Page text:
How to Make Financial Literacy Fun for Children of Any Age

Financial literacy is an important life skill, but it can be difficult to teach as it is not a fun skill to learn. Helping children gain financial independence is a long road that starts at a young age. We have compiled a list of ways to teach children of any age about finances. By working to provide fun, teachable moments, you can make this important skill become second nature to your children.

Pre-school Age

Set up a play store

A good way to introduce younger children to the concept of money and budgeting is by playing store. Set up a pretend grocery or toy store and give your child a set amount of “money”. Give each item in the store and let your child go shopping. Help them go through the store and pick out items that stay within their budget.

Introducing the skill of budgeting to children when there are no consequences to messing up will help them as they grow older.

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Grade School Age

Pay an allowance for chores

As your child grows older, they will need to be introduced to the concepts of earning their money and the value of money. To do this, make a list of household chores and identify how much money your child will earn for doing each chore. For example, mopping the house may earn them $1, while pulling weeds may earn them $2. When your child wants to buy something, remind them of the chores they had to do to earn their money, and if the item is worth the work they put into it. This will help teach them that money is earned, and that their money is valuable because they had to put in work to earn it.

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Set up a saving goal chart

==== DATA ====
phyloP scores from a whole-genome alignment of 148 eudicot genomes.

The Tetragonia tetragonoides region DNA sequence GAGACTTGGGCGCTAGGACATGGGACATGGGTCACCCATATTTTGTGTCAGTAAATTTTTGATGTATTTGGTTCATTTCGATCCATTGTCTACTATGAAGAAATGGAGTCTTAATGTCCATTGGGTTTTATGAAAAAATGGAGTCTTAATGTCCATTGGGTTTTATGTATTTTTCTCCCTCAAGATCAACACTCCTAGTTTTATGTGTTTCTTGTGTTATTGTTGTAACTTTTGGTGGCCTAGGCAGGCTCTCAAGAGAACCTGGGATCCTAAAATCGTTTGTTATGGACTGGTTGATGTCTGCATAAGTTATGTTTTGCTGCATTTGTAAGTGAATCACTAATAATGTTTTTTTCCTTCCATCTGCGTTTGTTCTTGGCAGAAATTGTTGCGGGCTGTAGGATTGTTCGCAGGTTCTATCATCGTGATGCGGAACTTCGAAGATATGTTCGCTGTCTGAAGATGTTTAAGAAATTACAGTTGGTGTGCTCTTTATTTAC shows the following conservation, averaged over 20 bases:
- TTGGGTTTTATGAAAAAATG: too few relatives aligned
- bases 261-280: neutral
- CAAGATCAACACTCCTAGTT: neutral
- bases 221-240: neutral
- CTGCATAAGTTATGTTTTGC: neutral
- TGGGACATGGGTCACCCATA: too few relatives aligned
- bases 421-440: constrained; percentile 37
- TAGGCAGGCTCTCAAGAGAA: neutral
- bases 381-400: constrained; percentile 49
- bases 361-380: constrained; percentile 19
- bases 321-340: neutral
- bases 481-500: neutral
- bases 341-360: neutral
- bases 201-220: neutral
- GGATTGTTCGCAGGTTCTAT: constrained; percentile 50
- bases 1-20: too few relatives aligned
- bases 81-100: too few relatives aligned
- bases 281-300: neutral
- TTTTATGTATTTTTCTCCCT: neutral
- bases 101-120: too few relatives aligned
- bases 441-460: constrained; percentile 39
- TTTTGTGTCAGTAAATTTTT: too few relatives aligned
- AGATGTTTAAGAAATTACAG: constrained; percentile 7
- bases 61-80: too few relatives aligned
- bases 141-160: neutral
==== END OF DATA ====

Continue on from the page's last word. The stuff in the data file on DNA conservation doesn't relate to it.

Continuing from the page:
If your child is saving up for an expensive item, set up a saving goal chart to help keep them encouraged. Every time they put money towards their goal, have them fill in the amount of money they saved so that they can see how close they are getting. Being able to plainly see how close they are getting to their goal helps keep children motivated to follow through.

Set up a saving challenge

Even if your child isn’t saving towards anything in particular, it is important to teach them about setting aside money for a rainy day. To encourage this in younger children, set up saving challenges for them. Challenge them to save a certain amount of money by the end of the month. If they reach or surpass the goal, they win a prize; if they don’t, they miss out on the prize. This will teach them the concept of building an emergency fund so that they will be ready to build one when they are older.

Set up budget jars

Set up different jars (such as save, spend, and toy fund) for your child to split their money into. This is basically a simplified version of the envelope budgeting system that many adults use. Having your child choose where they want to put their money will teach them the concept of budgeting. If they are saving up for a specific toy, you can encourage them to put more of their money into the toy fund; if they are working on a saving challenge, you might remind them that they should focus on putting more of their money into the saving jar. They will be able to get a clear visual on how budgeting works.

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Teenagers:

Match their savings

To encourage your teens to save more, set them up with their own savings account at a bank and let them know that you will match up to a certain percent of what they put in there. As they get older, drop off the amount that you match them so that eventually, you aren’t matching anything, and they are saving like it’s second nature.

Have them help with taxes

Most young adults’ number one complaint about finances is that they never learned how to do their taxes. Set your teen up for success by getting them involved in filing the household taxes. Teach them about marginal tax brackets, the different tax breaks that the household receives, and how to file taxes. Once they have to start filing taxes of their own, they won’t feel so overwhelmed and lost.

Encourage them to apply for scholarships

Student loan debt is no joke. To help your teen avoid as much student loan debt as possible, encourage them to apply for any and every scholarship that they qualify for. There are multiple databases that help students find scholarships to apply for, and most high school guidance offices will have resources available as well.

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Takeaway:

Financial literacy is a lifelong skill that will serve your child well throughout their life. You can begin teaching them at any stage to get these good financial habits engrained in them. Use these tips to set your child on a path to success in their finances.

Rachel Morris